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Music Reviews

Isobella – “Surogate Emotions of the Silverscreen” – [New Granada Records] (CD)

lombard   7/19/2005   A Library, CD

Beautiful dreamscapy music from Isobella out of Tampa, Florida. Although it’s new, it has a sound akin to the late 1980s/early 1990s 4AD (Cocteau Twins, Lush) and shoe gaze scenes. Female vocals, with perhaps some buried male vocals too. They began working together in 1998 as Akasha, eventually changing their lineup and name to Isobella. Beautiful stuff!
(added 7-19-2005)

-Cynthia Lombard

Philippe Besombes “Libra” [MIO Records] (cd)

cujo   7/13/2005   A Library, CD

In 2004 Israeli treasure-hunters MIO re-released this 1974 soundtrack to the otherwise silent and obscure French avant-film Libra. You may know Besombes from his later efforts with P’le and Hydravion or from his inclusion on Nurse With Wound’s infamous list of influences (I didn’t), but this album made when he was 24 is surely his crowning achievement. The 20 short tracks left me salivating for more of this helter-skelter mix of spaced-out physics lab experiments, nearly unintelligible vocal babblings, driving blues, ambient Delta sitar, and pieces verging on folk and prog rock. You will find something interesting on here. Preview your track b/c cold finishes and cold starts still track together. Beware the 4 somewhat inferior tracks not composed by Besombes. And if all this wasn’t enough, MIO includes a bonus track of a well-constructed 20-minute meditation by Besombes on prepared piano.
Cujo, July 2005

Ramjac Corporation – “Analogue City ” – [Irdial-Discs]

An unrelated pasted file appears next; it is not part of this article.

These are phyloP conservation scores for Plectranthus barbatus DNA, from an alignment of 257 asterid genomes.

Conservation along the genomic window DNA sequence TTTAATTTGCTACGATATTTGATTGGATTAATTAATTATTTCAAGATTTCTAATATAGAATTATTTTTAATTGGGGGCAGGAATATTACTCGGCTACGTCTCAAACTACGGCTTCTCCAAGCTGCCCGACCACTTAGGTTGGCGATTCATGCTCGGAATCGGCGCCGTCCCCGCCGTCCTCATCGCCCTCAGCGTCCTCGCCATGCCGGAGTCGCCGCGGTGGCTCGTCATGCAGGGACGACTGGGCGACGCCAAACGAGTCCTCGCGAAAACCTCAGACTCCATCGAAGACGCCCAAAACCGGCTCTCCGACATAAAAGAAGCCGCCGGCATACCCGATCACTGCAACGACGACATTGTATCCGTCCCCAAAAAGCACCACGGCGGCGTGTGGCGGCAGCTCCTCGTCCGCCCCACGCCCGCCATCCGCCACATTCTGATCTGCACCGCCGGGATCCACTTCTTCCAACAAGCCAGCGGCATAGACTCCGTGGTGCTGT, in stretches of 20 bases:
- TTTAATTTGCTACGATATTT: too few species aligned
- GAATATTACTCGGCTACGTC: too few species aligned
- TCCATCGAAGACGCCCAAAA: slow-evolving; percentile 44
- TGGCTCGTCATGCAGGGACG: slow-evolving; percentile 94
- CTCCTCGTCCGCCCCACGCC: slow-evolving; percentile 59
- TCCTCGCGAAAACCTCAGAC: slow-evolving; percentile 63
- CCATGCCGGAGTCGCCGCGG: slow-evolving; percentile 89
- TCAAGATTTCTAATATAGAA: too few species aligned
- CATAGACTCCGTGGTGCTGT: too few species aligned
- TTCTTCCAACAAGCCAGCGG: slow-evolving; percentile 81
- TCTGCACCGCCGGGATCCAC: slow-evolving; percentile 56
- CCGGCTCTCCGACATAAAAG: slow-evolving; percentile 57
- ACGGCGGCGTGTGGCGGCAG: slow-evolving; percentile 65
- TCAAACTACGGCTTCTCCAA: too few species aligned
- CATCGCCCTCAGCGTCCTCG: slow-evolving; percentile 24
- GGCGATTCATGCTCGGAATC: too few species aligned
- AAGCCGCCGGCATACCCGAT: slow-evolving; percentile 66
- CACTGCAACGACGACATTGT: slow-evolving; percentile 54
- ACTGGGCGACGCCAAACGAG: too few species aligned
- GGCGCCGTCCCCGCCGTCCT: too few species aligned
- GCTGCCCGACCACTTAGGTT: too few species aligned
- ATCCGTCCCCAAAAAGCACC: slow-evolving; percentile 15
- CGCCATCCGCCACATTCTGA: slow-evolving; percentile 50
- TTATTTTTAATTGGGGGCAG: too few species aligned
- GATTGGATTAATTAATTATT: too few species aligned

Rococo   7/9/2005   12-inch, A Library

Irdial-Discs will probably forever be known as the label that gave us the CONET Project: an amazing collection of recordings from short-wave ‘numbers? stations. But they’ve also released some stunningly beautiful techno records, like this rare 12″ from the Ramjac Corporation. ‘Analogue City? is an 11+ minute instrumental of dubby electronic goodness that sounds as fresh today as when it was first released in 1992. And ‘Baby Got Soul? may well have been the first modern recording to use samples from Alan Lomax, as the prison work song featured here predates the first Little Axe album by two years. A timeless techno classic.

Smm Vol. 1 [coll] – [Ghostly Interntional]

Rococo   7/9/2005   12-inch, A Library

The ‘SMM? series from Ann Arbor’s Ghostly International intends to explore the more ambient/ethereal side of techno music from the Midwest. First up on this mini-compilation, Twine’s ‘Gliding In On? combines some languid guitar with electronic noises that will convince you your stereo is about to die. Next, Kiln brings us more of their pastoral techno, sounding a bit like Boards of Canada having brunch at the Penguin Caf?. Side B delivers two atmospheric tracks from Kosik, about whom I know f*ck-all, and wraps things up with a rather crunchy/industrial-sounding remix of Kiln by Mifune. Looking forward to Volume 2!

Triosk, with Jan Jelinek – “1+3+1 ” – [Scape]

Rococo   7/9/2005   12-inch, A Library

The intersection of electronics and jazz is THE most interesting musical vertex for me: thawing out the iciness of digital technology with the warmth of human improvisation and real musical chops. Australian band Triosk was formed around just such a mission, and they discovered a kindred soul in Germany’s Jan Jelinek via the latter’s ‘Loop-finding Jazz Records? release. After taking some samples from that album and working them into their own original compositions, Triosk hooked up with Jelinek himself to swap tracks and collaborate on original material via the mail. ‘1 + 3 + 1? is the result of that collaboration. If you’re a fan of the Tied & Tickled Trio or Isotope 217, you’ll probably dig these guys, too. It’s delicate, late-night music for smoky bars, or for home listening in the wee hours of semi-consciousness. Just let the music wash over and around you as you start to nod off?

Magnus Lindberg “Aura / Engine” [DG 20/21] (cd)

cujo   7/5/2005   A Library

2 pieces from Finnish composer Magnus Lindberg, who grew up Finnish but thankfully ended up with a decidedly more continental and experimental bent.